Oct 10

How to Nourish an Aging Body

The importance of nutrition in healthy aging is well established. The Centers for Disease Control and Prevention (CDC) estimates that poor diet and inactivity (something we discussed in this blog post) causes 310,000 to 580,000 deaths per year and are major contributors to numerous diseases and conditions such as diabetes, obesity, and stroke, among others.

So what should you be eating in order to age well? Here’s what the research tells us.

Mediterranean diet

The Mediterranean diet may be one of the most-studied diets in the world. The diet emphasizes eating fresh fruits and vegetables, legumes, nuts, whole grains, olive oil, and fish while eating less red meat and dairy. A new study from the IRCCS Neuromed Mediterranean Neurological Institute in Italy adds more evidence that Mediterranean-style diets help prolong life and improve overall health. Researchers analyzed the relationship between the traditional Mediterranean diet and mortality in a sample of more than 5,000 people over 65 years of age and followed up for eight years.

“The novelty of our research is to have focused our attention on a population over 65 years old,” said Marialaura Bonaccio, epidemiologist and first author of the study. “We already knew that the Mediterranean diet is able to reduce the risk of mortality in the general population, but we did not know whether it would be the same specifically for elderly people. Now data clearly shows that a traditional Mediterranean-like diet is associated with 25% reduction of all-cause mortality.”

Nutrition’s effect on the brain

In addition to increasing overall health and longevity, diet plays an important role in maintaining a healthy mind. The MIND diet, which is a hybrid of the Mediterranean and DASH (Dietary Approaches to Stop Hypertension) diets, has been shown to lower a person’s risk of developing Alzheimer’s, perhaps by as much as 53 percent, according to researchers at Rush University. A later study by Rush researchers showed that older adults who followed the MIND diet more rigorously showed an equivalent of being 7.5 years younger cognitively than those who followed the diet least. The MIND diet, while similar to the Mediterranean diet, puts a greater emphasis on eating leafy green vegetables, berries, beans and poultry.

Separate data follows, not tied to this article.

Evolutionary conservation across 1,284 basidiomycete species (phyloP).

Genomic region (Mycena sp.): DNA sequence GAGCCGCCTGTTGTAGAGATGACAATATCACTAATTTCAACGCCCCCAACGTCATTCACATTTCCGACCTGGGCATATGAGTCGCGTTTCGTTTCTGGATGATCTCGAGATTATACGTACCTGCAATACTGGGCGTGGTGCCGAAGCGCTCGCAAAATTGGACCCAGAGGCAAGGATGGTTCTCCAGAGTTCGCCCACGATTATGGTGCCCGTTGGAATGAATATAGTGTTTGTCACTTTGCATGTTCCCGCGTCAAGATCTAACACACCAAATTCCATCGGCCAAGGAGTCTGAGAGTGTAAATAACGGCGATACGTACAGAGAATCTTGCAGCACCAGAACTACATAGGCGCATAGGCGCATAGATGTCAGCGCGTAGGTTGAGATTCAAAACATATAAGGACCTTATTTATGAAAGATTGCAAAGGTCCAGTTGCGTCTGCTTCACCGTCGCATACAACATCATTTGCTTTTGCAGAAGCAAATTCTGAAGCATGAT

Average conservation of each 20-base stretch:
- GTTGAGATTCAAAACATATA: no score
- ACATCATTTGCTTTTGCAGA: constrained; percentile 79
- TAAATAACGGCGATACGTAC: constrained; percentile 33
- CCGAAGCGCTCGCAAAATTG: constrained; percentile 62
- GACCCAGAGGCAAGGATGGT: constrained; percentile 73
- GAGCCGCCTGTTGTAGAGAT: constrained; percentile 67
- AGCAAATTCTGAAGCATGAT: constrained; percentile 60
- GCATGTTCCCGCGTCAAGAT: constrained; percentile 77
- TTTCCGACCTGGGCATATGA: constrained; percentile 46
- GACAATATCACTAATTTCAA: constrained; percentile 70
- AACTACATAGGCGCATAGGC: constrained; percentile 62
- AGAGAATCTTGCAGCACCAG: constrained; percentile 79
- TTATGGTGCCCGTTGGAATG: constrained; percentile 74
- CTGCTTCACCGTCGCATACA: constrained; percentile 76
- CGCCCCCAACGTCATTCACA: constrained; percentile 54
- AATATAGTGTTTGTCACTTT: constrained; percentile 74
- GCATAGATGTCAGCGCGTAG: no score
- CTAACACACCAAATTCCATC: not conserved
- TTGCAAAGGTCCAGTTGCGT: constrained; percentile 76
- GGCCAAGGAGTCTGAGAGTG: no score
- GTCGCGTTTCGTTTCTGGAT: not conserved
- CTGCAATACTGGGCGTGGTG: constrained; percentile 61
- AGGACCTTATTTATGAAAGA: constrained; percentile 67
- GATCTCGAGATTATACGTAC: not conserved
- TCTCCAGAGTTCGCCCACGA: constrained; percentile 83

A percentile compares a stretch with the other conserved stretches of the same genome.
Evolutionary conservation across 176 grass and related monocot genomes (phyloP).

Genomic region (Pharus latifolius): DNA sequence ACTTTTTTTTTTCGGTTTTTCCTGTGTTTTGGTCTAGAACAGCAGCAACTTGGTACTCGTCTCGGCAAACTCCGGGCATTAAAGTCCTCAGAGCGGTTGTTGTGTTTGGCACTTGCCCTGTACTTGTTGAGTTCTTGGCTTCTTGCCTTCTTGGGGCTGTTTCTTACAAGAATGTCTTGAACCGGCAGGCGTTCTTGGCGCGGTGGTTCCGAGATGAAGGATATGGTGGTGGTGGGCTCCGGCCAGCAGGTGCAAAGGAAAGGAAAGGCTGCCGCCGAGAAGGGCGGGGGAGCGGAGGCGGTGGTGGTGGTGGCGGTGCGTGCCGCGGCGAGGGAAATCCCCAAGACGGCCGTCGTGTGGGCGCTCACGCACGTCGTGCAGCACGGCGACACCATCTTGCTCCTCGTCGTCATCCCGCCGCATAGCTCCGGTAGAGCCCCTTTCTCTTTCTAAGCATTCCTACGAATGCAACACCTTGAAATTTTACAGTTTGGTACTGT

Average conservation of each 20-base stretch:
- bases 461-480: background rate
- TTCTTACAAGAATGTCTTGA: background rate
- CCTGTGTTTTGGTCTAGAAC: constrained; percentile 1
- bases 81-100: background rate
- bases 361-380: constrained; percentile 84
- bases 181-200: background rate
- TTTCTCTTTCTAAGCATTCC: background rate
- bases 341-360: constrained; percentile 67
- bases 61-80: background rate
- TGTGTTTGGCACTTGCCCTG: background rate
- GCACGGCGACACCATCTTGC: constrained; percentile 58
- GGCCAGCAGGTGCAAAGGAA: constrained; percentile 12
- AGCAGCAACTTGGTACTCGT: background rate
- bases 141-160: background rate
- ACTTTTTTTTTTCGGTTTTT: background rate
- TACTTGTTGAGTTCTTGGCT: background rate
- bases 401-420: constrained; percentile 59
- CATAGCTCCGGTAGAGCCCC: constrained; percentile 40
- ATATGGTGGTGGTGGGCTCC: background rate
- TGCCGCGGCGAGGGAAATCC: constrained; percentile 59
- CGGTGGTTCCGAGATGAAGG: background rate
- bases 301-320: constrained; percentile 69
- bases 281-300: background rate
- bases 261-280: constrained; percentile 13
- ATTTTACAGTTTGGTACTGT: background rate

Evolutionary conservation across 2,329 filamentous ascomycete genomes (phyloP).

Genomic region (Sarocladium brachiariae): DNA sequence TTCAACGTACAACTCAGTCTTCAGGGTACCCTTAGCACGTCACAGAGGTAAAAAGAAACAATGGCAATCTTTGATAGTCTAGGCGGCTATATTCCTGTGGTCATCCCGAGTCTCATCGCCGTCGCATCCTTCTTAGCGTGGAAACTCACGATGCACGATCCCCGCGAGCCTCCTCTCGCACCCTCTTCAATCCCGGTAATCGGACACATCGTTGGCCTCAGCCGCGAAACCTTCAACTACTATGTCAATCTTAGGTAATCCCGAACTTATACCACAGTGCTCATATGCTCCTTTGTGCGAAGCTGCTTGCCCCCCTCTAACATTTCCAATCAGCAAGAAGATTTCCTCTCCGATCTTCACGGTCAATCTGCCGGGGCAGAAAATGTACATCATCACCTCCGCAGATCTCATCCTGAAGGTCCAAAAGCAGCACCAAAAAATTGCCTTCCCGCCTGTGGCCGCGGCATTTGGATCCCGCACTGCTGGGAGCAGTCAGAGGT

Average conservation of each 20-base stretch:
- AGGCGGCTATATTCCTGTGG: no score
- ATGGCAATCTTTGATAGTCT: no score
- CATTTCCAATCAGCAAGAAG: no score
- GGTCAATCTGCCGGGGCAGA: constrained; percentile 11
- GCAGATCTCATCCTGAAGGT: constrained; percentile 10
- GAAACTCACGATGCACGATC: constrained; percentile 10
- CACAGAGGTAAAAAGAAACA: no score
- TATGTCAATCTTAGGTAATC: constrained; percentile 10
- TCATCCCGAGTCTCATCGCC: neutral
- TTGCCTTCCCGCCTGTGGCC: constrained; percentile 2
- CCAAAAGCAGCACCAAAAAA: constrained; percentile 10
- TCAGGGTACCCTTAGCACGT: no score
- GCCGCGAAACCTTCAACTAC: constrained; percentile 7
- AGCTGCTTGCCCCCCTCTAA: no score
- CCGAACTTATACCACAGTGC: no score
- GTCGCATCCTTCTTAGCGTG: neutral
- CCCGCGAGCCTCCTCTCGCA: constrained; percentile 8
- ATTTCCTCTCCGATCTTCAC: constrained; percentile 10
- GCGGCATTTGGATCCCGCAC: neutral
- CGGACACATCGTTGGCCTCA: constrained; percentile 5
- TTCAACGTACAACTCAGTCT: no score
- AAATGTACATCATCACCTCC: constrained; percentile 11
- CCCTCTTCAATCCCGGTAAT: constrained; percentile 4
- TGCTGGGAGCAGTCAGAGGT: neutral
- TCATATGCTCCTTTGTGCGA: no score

What about specific nutrients? Are there things that seniors need more than younger adults? Possibly. Here are some specific nutrients that people may need as they age.

Calcium and Vitamin D

As we age, our bones lose density. This can be particularly true for women. To help combat this, seniors may need to supplement their diets with calcium and vitamin D, which work together to strengthen bones. While many turn to dairy products to accomplish this goal, there are other foods that are high in calcium and have the added benefit of having no cholesterol. These include dark leafy greens, broccoli, almonds, and white beans. Sardines are also high in calcium. Additionally, greens have Vitamin K, another nutrient necessary for bone health. Foods high in vitamin D include fatty fish such as salmon, beef liver, egg yolks, and foods fortified with vitamin D.

Vitamin B12

Seniors are at a higher risk for vitamin B12 deficiency, which may lead to tingling in the extremities of the body, fatigue, and even memory loss. A study conducted by researchers at Rush University Medical Center found that seniors with low levels of B12 had a greater risk of brain shrinkage and a decline of cognitive skills. Food rich in vitamin B12 include meat, fish and eggs.

Magnesium

Your cells need magnesium to maintain proper muscle and nerve function, blood sugar levels, blood pressure as well as making protein and DNA. Magnesium is particularly important to maintain heart health. Heart disease disproportionately affects older adults and magnesium has been shown to improve heart health. Too little magnesium in your diet can also render vitamin D ineffective. Magnesium can be found in fresh fruits and vegetables, nuts, whole grains, beans and seeds.

This article is not intended to replace the advice of your healthcare provider. Speak to your doctor and/or a registered dietitian if you have questions about your nutritional needs.